Course Meeting Times

Seminars: 2 sessions / week, 1.5 hours / session


There are no prerequisites for this course.

The MIT/Wellesley Scheller Teacher Education Program

The MIT/Wellesley Scheller Teacher Education Program (STEP) prepares MIT and Wellesley College students to become teachers who are:

  • Competent to teach in their field and not afraid to challenge established norms
  • Able to bridge the boundaries among disciplines
  • Eager to help students develop the desire to question and explore that is so much a part of the MIT experience.

Course Texts

[Learn] = Buy at Amazon Committee on Developments in the Science of Learning. How People Learn: Brain, Mind, Experience, and School: Expanded Edition. The National Academies Press, 2000. ISBN: 9780309070362.

[Schooling] = Buy at Amazon Graham, Patricia Albjerg. Schooling America: How the Public Schools Meet the Nation's Changing Needs. Oxford University Press, 2005. ISBN: 9780195315844. [Preview with Google Books]

[Tinkering] = Buy at Amazon Tyack, David, and Larry Cuban. Tinkering Toward Utopia: A Century of Public School Reform. Harvard University Press, 1997. ISBN: 9780674892835. [Preview with Google Books]

Course Rationale and Overview

This course is designed as the first semester of a two course sequence that introduces MIT students to K-12 teaching and learning. This sequence may be followed by an additional three course sequence involving student teaching that leads to state licensure.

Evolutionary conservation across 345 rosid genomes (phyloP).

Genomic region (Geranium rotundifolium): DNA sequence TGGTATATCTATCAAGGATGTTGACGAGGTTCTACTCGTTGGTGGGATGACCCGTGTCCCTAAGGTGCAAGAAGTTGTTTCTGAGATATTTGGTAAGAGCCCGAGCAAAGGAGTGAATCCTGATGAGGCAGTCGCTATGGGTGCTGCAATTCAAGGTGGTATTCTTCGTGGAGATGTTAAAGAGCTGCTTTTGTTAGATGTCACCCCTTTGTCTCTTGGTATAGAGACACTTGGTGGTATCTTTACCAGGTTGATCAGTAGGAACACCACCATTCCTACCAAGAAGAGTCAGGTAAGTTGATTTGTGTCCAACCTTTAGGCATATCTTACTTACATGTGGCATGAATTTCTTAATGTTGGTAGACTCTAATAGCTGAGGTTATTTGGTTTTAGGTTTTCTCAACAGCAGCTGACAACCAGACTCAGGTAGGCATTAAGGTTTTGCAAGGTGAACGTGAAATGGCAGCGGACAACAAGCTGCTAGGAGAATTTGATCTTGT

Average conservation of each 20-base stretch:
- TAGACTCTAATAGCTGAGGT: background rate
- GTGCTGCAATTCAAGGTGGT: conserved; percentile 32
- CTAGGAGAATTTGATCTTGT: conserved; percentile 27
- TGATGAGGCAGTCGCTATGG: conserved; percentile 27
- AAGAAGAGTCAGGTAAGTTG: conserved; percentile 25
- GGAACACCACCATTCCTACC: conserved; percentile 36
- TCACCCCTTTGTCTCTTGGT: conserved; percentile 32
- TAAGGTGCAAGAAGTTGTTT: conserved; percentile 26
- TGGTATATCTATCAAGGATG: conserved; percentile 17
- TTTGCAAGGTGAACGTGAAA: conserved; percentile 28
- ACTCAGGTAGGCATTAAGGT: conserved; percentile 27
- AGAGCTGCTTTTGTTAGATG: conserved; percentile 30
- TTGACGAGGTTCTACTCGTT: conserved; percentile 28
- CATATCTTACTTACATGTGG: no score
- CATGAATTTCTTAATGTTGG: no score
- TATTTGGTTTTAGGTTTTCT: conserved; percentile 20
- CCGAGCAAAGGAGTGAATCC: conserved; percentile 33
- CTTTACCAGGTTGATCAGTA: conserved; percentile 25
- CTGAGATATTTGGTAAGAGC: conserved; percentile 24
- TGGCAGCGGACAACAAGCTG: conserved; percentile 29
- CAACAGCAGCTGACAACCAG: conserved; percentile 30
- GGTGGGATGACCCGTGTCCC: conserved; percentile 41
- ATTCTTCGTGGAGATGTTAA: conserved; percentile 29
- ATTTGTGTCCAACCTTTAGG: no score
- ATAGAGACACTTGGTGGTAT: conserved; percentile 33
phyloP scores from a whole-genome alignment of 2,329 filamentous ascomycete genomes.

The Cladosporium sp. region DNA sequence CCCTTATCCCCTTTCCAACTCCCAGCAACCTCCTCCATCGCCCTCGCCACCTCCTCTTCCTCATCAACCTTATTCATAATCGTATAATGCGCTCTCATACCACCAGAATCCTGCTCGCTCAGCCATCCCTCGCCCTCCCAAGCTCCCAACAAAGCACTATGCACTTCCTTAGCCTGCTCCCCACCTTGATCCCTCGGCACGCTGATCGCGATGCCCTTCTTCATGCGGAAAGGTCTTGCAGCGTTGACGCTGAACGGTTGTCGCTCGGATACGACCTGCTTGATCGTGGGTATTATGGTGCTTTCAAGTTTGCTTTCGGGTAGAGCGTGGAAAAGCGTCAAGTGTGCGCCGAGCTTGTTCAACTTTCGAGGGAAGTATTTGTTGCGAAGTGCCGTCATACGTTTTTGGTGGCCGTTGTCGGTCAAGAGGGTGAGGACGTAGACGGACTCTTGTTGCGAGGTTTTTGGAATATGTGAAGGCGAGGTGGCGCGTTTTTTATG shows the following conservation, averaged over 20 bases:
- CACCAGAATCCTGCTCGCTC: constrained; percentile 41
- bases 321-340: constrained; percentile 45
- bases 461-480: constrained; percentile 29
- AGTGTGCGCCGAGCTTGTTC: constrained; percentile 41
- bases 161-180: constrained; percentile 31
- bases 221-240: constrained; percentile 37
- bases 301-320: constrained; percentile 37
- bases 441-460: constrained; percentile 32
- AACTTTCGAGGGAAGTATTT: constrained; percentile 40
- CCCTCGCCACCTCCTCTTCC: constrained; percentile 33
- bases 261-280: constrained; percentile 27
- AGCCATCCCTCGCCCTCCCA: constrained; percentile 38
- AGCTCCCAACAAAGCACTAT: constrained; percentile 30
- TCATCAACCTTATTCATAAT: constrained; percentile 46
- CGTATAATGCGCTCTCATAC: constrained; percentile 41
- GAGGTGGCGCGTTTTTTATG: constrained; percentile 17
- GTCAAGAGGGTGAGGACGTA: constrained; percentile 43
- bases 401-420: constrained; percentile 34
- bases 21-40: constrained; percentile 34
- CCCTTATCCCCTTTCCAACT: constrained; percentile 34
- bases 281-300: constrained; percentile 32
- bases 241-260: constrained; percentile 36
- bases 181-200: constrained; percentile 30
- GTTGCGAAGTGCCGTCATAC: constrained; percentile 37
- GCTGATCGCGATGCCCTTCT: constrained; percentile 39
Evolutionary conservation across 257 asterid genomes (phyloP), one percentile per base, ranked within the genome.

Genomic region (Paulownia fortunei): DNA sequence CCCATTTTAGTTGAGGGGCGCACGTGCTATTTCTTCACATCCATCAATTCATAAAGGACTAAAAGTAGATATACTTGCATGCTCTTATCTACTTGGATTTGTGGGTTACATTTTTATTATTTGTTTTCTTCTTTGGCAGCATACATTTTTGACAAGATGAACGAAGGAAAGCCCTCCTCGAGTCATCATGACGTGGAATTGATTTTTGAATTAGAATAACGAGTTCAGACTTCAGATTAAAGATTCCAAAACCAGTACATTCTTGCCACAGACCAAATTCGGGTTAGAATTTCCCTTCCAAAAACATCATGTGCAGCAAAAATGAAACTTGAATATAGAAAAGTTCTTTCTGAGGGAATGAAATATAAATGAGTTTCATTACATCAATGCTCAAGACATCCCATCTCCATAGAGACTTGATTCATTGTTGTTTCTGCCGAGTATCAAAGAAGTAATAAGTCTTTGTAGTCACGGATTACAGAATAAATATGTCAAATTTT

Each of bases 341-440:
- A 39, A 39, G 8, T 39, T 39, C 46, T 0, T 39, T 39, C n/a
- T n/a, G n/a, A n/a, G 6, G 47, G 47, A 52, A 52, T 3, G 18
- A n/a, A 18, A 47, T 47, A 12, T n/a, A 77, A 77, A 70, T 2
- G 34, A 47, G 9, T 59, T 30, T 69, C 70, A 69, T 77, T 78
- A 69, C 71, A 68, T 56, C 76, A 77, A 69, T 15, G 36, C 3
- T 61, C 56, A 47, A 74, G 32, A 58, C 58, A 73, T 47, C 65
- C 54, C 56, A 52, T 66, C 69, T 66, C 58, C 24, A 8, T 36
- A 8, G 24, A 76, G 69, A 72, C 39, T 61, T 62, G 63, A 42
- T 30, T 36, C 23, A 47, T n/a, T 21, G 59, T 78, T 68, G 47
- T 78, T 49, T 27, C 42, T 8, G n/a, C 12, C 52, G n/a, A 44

These courses are designed to provide students with maximum exposure to different teaching and learning styles, and provide them with encouragement and support as they pursue their interests in teaching. The course emphasizes the benefits of a constructivist approach, and the merits of hands-on, project-based, collaborative work. All too many traditional education courses lecture to the students about the virtues of such hands-on constructivist approaches. Instead this course in turn takes a hands-on constructivist approach so that students may experience these methods while they learn about them. This approach sometimes confuses students who are not used to such methods. The second semester explicitly addresses these issues, and students consistently demonstrate understanding of this material in their own practice teaching.


  • Three formal written assignments
  • Math games assignment
  • Three in-class presentations/discussions
    • Town Hall
    • Ed Tech Poster
    • Mini-Lesson
  • Final written assignment
  • Blog entries based on observation
  • Eighteen to 22 hours of classroom observation
  • Schooling America or Tinkering Toward Utopia chapter reading
  • Current events, including weekly participation, and one week leading discussion about article
  • Daily participation in class discussion (for full class period)